March 12, 2012
Groundwater: Out of Sight, But Not Out of MindBy Kevin McCray
Some 44 percent of the U.S. population depends on groundwater, the water that fills cracks and other openings in beds of rock and sand, for its drinking water supply – be it from either a public source or private well. In rural areas, the number is about 96 percent. That fact alone justifies the need for National Groundwater Awareness Week, March 11-17. But groundwater is important to us in many other ways, as well.
Groundwater provides much of the flow of many streams; often lakes and streams are “windows” to the water table. Groundwater adds 492 billion gallons per day to U.S. surface water bodies. In large part, the flow in a stream represents water that has flowed from the ground into the stream channel.
Scientists estimate U.S. groundwater reserves to be at least 33,000 trillion gallons – equal to the amount discharged into the Gulf of Mexico by the Mississippi River in the past 200 years.
The U.S. uses 79.6 billion gallons per day of fresh groundwater for public supply, private supply, irrigation, livestock, manufacturing, mining, thermoelectric power and other purposes.
Groundwater is tapped through wells placed in water-bearing soils and rocks beneath the surface of the Earth. There are nearly 15.9 million of these wells serving households, cities, business and agriculture every day. Wells are constructed by the 8,100 contracting firms employing nearly 45,000 people dedicated to providing and protecting our nation’s groundwater supplies.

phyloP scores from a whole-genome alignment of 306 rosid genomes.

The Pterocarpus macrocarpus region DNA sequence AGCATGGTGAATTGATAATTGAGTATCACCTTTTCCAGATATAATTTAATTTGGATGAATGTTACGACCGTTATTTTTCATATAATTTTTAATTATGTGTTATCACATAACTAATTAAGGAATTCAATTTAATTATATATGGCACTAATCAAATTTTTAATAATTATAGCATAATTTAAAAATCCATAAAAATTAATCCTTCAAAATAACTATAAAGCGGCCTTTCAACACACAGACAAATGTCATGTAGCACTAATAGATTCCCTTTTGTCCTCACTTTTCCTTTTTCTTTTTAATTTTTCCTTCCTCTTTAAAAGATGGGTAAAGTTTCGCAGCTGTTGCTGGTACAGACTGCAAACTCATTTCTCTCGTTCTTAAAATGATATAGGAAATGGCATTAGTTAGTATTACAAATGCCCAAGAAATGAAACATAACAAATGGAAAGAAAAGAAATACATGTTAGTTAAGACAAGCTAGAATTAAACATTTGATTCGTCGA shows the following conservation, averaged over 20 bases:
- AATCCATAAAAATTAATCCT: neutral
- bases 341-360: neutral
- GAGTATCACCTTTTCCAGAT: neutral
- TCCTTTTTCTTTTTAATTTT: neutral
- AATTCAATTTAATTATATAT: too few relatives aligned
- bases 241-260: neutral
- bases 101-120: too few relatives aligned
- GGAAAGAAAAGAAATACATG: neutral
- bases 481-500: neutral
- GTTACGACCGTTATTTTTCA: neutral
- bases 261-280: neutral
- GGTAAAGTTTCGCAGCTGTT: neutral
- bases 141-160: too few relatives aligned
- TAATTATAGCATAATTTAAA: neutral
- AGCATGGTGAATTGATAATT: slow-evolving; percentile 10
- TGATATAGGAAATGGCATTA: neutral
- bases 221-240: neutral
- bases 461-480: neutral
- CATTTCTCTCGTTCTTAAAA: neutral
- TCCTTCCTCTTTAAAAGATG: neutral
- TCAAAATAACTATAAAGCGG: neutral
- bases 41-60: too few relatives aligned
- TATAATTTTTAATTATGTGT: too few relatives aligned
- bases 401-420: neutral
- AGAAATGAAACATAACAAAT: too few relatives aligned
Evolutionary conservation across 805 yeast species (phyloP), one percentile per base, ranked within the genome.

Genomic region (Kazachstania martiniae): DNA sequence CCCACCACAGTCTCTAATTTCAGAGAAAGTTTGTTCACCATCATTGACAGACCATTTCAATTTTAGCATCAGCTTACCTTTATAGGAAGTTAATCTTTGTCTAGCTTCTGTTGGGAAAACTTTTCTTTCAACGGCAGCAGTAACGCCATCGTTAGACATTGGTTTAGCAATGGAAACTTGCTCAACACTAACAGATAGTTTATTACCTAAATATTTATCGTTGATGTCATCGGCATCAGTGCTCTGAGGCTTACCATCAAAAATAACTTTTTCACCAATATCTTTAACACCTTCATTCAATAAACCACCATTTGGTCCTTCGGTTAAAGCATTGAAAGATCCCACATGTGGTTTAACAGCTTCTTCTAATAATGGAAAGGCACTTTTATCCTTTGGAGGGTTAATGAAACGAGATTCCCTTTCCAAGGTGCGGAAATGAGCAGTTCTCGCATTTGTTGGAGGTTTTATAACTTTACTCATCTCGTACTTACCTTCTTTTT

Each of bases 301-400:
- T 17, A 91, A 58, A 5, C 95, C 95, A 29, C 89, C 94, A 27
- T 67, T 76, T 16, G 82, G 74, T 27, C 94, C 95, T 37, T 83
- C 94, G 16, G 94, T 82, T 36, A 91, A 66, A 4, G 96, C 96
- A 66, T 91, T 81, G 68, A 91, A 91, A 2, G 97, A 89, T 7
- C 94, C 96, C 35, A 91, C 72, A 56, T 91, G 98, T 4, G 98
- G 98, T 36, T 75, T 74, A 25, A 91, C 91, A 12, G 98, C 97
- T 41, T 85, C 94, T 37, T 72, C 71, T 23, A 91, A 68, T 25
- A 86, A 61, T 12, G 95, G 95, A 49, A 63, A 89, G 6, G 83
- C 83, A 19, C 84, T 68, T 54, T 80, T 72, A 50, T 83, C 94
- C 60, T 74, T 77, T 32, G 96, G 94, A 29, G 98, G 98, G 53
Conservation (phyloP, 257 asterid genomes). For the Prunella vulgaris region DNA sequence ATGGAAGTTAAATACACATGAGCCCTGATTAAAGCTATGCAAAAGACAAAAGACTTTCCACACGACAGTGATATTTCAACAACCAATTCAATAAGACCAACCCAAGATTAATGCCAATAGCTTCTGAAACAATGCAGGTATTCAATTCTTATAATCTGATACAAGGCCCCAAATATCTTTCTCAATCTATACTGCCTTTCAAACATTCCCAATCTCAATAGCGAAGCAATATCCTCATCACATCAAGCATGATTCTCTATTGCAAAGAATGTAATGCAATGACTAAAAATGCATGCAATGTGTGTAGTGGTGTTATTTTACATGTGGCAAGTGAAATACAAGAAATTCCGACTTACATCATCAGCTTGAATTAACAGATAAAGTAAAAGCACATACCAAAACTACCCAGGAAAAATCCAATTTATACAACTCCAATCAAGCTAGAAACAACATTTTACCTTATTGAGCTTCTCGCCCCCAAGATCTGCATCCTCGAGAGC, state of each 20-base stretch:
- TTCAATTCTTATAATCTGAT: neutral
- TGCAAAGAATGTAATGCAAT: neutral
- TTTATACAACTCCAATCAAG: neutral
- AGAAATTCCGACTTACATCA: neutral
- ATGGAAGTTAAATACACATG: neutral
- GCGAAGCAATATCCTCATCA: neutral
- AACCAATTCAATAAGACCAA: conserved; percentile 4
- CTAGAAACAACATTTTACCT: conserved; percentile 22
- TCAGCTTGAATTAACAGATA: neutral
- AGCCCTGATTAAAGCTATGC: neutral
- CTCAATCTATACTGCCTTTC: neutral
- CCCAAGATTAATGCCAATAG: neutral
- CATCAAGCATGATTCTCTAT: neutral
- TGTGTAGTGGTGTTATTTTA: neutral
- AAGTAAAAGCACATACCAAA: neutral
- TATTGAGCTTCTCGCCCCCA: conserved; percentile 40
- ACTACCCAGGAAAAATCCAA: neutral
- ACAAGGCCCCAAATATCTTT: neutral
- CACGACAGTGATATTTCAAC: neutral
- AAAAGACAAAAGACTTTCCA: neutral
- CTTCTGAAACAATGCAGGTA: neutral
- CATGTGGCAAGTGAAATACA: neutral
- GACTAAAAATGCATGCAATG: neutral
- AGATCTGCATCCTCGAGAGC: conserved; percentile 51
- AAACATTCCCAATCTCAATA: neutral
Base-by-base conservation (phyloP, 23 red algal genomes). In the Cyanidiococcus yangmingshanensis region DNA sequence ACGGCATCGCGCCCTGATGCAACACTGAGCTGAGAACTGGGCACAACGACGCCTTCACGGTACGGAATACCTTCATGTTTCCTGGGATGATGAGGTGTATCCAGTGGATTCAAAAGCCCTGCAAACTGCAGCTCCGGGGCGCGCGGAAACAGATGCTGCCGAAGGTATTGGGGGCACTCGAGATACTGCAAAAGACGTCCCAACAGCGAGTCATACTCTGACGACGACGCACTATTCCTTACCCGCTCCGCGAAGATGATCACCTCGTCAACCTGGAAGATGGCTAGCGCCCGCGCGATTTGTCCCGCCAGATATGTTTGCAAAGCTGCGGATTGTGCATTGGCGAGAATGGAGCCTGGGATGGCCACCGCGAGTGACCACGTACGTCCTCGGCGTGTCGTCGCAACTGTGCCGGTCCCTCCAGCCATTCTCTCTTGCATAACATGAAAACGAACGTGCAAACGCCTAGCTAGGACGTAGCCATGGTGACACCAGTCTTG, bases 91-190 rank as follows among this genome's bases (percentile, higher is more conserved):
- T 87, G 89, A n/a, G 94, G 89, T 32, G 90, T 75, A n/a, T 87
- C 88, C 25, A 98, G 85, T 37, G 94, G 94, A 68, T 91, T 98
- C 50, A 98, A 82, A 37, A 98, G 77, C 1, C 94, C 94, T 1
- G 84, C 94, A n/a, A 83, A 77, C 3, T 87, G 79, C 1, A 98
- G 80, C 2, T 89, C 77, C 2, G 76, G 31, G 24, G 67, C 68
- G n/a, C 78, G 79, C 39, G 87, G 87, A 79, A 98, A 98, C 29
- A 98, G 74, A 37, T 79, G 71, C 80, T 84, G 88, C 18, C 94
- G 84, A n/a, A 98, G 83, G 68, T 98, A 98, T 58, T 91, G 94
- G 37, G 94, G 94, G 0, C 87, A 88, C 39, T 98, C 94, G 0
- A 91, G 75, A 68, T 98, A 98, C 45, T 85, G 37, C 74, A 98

Irrigation accounts for the largest use of groundwater in the United States, about 67.2 percent of all the groundwater pumped each day. Some 53.5 billion gallons of groundwater are used daily for agricultural irrigation from more than 407,913 wells. Irrigation is a major reason for the abundance of fresh produce and grains that we all enjoy.
One ton of groundwater used by industry generates an estimated $14,000 worth of output.
These facts help us connect with the important role we each play as stewards, or protectors, of groundwater. Fortunately, there are simple steps that will help protect groundwater and the well systems that distribute it.
Always use licensed or certified water well drillers and pump installers when a well is constructed or serviced, or when the pump is installed or serviced.
Keep hazardous materials away from any well. Never dump such materials, motor oil, or anything else that could impact water quality onto the land surface, into a hole or pit, or into a surface water supply.
These tips and more are available from state groundwater or water well associations, NGWA, county agricultural Extension agents or state government agencies with responsibility for groundwater. Visit www.wellowner.org to learn more.
Kevin McCray is the executive director of the National Ground Water Association.